African American Heritage Sites
Take a trip across the Lowcountry to visit these historically significant spots.
Today’s Green Book of South Carolina pays homage to the original Green Book by highlighting African American heritage sites across the state. The original Green Book was published in 1936. It played a critical role in protecting African American travelers by providing information on safe travel and welcoming establishments across the United States. This guide was instrumental in helping black motorists navigate the dangers of racial segregation. It included gas stations, restaurants and lodging that were safe for African American travelers.
Calvin Ramsey has revived the Green Book as a guide to historically significant sites. The South Carolina Lowcountry counties of Beaufort, Colleton, Hampton and Jasper are very fortunate to have 36 sites memorialized in the Green Book of South Carolina. The following sites were shared from https://greenbookofsc.com/.
“Freedom Along the Combahee”: Combahee Ferry Raid
Hwy 17 at Combahee River, Beaufort County
A Union force consisting of nearly 300 members of the 3rd Rhode Island Artillery and the 2nd S.C. Volunteer Infantry, an African American unit, raided several plantations along the Confederate-held Combahee River on June 1-2, 1863. Col. James Montgomery led the expedition. The famed Underground Railroad conductor Harriet Tubman also participated. More than 700 enslaved men, women, and children were freed. Some of the freedmen enlisted in the U.S. Army.
Berean Presbyterian Church / J.I. Washington Branch Library
602 Carteret St. Beaufort
Samuel J. Bampfield, an influential African American political figure during Reconstruction, was the founder of Berean Presbyterian Church. He served as postmaster, clerk of the Beaufort County court, and a member of the South Carolina House of Representatives. The congregation purchased this lot in 1892 and built a Gothic Revival style church. Solomon P. Hood, a future U.S. Minister to Liberia, was appointed as its first pastor.
The Beaufort Township Library purchased the building in 1931 and used it as a segregated library for African Americans. After the desegregation of the Township Library, the segregated branch closed. Later, the Neighborhood Youth Corps used the building as its headquarters. USC-Beaufort purchased the site in 1993 for use as an art studio.
Ribaut Rd. on the US Naval Hospital Grounds, Port Royal
The Camp Saxton Site is nationally significant as an intact portion of the camp occupied from early November 1862 to late January 1863 by the 1st South Carolina Volunteers, the first black regiment mustered into regular service in the United States Army during the Civil War, and as the site of the elaborate ceremonies held here on New Year’s Day 1863 which formally announced and celebrated the enactment of the Emancipation Proclamation freeing all slaves in areas then “in rebellion” against the United States. This area is preserved as part of Reconstruction Era National Historical Park. However, it is located on the campus of the Beaufort Naval Hospital, an active duty military installation. As a result, this area is not currently open to public access.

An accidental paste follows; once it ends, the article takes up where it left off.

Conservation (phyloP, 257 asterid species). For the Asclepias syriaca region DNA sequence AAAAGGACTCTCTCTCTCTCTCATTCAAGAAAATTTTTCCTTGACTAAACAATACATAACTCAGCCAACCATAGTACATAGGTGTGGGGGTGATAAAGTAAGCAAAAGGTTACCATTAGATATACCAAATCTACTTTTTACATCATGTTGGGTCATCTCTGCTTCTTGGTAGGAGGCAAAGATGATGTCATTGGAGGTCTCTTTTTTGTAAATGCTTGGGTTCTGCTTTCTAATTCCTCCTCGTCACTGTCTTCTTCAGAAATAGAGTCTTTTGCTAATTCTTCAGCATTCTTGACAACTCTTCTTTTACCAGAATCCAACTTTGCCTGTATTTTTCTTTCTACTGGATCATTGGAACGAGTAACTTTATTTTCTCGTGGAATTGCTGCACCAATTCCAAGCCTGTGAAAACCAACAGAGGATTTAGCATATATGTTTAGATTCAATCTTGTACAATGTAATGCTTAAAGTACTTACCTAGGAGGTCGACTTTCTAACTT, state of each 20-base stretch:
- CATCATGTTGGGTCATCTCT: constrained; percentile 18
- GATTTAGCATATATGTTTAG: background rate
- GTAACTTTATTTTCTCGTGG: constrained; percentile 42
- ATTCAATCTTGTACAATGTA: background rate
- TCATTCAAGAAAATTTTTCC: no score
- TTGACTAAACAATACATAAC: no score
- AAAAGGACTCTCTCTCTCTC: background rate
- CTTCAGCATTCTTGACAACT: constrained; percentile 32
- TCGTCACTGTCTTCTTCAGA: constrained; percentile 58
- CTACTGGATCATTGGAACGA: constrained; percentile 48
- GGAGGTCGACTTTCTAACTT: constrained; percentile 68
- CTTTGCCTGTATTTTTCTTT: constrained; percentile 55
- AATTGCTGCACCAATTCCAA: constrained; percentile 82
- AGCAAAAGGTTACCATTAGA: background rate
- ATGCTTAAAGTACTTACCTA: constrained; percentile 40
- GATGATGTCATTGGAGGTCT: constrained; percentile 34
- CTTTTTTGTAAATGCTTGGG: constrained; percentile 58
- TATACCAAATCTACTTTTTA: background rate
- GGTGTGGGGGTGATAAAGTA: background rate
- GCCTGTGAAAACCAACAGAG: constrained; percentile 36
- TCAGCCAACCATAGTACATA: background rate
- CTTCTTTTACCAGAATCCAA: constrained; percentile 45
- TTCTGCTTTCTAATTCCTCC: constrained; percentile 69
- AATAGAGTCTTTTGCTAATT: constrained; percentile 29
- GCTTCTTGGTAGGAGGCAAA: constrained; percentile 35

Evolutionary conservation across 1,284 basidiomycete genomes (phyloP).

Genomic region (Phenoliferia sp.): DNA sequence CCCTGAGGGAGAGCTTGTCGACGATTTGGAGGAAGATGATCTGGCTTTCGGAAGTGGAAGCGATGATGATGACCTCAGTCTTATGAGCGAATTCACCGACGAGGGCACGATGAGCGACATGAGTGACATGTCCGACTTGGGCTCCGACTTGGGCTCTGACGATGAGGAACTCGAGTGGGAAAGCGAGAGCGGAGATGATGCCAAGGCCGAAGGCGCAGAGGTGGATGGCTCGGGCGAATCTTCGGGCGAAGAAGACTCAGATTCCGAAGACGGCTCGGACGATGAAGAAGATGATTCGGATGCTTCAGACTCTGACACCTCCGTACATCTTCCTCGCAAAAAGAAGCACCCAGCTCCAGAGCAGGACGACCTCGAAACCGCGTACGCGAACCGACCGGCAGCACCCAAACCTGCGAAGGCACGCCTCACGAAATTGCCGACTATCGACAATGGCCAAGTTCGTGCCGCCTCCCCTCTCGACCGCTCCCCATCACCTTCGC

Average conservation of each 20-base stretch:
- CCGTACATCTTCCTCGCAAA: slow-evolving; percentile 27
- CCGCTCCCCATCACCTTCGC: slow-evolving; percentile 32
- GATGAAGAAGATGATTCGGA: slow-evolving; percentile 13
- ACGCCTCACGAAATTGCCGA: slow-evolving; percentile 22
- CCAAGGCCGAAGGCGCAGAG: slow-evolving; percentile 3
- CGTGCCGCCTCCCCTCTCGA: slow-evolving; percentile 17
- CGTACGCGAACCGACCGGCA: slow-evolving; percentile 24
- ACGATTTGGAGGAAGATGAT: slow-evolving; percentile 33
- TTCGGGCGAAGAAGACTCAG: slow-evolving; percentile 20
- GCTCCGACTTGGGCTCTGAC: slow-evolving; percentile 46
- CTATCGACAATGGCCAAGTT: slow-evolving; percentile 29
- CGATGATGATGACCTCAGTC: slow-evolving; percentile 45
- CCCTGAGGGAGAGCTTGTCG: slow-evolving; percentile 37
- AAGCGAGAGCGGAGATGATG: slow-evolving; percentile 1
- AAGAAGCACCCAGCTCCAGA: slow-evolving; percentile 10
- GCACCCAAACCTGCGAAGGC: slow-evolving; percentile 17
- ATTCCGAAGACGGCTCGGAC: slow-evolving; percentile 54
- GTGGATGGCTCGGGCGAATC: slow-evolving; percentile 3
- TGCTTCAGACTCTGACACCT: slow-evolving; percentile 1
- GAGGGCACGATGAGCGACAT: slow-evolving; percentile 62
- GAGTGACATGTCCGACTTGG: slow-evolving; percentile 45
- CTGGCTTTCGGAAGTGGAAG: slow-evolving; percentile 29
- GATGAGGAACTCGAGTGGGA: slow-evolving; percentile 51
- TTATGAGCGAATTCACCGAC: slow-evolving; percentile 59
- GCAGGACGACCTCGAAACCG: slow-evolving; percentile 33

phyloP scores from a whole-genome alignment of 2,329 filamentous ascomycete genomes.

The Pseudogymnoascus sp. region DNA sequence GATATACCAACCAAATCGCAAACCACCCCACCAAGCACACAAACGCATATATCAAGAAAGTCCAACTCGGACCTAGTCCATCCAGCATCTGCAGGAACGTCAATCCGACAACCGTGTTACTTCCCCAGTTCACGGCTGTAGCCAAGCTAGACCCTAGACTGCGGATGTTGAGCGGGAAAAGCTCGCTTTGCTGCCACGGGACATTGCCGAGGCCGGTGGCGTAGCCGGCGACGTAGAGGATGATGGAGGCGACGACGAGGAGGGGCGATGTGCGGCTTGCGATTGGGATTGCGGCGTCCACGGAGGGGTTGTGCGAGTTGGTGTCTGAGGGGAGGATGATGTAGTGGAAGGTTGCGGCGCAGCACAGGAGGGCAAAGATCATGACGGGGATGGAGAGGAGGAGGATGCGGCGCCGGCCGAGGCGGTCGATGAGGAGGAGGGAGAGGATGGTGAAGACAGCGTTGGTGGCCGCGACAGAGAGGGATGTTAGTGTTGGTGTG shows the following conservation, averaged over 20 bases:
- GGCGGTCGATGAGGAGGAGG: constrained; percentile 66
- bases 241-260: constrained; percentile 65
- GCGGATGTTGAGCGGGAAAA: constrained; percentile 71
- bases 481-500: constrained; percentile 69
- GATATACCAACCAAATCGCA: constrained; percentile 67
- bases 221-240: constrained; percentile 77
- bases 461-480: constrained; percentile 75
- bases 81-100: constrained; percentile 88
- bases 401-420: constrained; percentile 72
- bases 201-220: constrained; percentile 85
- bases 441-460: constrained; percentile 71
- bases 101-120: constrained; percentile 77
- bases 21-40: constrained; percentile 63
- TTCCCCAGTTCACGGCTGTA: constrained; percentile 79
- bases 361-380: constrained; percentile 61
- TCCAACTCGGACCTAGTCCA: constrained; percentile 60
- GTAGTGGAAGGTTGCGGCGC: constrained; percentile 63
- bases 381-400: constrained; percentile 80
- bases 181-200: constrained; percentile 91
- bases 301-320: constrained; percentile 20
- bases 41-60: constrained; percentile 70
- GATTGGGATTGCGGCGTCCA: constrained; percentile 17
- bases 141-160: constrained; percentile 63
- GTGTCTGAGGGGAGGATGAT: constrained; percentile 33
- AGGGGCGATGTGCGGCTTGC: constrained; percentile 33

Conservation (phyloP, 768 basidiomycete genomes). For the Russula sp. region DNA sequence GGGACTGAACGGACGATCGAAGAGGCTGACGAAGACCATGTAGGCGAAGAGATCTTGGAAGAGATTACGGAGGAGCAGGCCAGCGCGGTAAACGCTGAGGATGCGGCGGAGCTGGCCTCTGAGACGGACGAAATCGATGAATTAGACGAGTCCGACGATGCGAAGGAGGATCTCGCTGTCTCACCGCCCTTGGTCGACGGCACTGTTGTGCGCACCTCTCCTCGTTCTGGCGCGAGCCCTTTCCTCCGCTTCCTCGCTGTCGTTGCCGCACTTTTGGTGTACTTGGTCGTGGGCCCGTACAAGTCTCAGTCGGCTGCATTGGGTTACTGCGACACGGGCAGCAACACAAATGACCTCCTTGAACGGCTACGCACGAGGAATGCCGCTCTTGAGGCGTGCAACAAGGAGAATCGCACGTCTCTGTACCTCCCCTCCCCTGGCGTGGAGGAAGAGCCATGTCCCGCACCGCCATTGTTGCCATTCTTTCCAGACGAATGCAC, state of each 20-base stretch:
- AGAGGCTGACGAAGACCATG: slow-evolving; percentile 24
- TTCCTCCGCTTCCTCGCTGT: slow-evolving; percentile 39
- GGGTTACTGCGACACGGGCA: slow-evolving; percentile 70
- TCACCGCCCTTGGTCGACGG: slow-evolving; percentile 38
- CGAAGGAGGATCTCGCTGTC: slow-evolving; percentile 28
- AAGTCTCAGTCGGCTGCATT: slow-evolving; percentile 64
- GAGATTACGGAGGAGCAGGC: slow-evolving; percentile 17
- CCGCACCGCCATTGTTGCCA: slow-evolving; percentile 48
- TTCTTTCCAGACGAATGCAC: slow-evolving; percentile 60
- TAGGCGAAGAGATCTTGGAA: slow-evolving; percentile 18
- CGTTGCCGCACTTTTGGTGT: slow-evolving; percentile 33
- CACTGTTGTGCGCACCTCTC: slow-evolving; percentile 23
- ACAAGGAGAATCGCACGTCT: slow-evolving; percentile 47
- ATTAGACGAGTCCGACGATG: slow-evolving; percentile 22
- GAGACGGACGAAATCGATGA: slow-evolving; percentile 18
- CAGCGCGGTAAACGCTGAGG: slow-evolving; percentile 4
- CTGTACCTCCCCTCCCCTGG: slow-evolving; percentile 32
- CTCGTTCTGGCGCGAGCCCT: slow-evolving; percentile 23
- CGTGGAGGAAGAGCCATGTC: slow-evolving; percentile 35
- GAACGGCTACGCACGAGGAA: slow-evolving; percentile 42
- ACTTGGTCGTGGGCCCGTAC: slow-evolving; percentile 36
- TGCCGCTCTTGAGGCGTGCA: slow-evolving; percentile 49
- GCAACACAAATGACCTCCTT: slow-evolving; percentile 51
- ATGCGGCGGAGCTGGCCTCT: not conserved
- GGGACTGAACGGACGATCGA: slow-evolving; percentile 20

701 Green St. Beaufort
Rev. James Graham built this house c. 1785. It became known as “the Mission” during Reconstruction, when Mrs. Rachel C. Mather of Boston occupied the house. She and other Baptist missionaries built Mather School in Beaufort to educate African Americans. The house is included in the Beaufort Historic District.
First African Baptist Church, Beaufort
601 New St. Beaufort
This church, founded in 1865, grew out of an antebellum praise house for black members of the Baptist Church of Beaufort. During the Civil War, after the Federal occupation of the town, it hosted a school for Freedmen. Rev. Arthur Waddell (1821-1895), organized the church with two fellow black ministers in 1867. Robert Smalls (1839-1915), Civil War hero, state legislator, and U.S. Congressman, was its most prominent member.
Grand Army of the Republic Hall
706 Newcastle St. Beaufort
Although Beaufort’s black military companies remained active after the Civil War, statewide the “Negro militia” rapidly declined during the 19th century. By 1903, the only units left were two companies in Beaufort. Many black Union veterans lived in the community, and after the war they formed the David Hunter Post #9 of the Grand Army of the Republic, an organization for veterans of the Union Army. Built in 1896, this meeting hall for the post is believed to be the only surviving building in South Carolina associated with the Grand Army of the Republic. It is included in the Beaufort Historic District.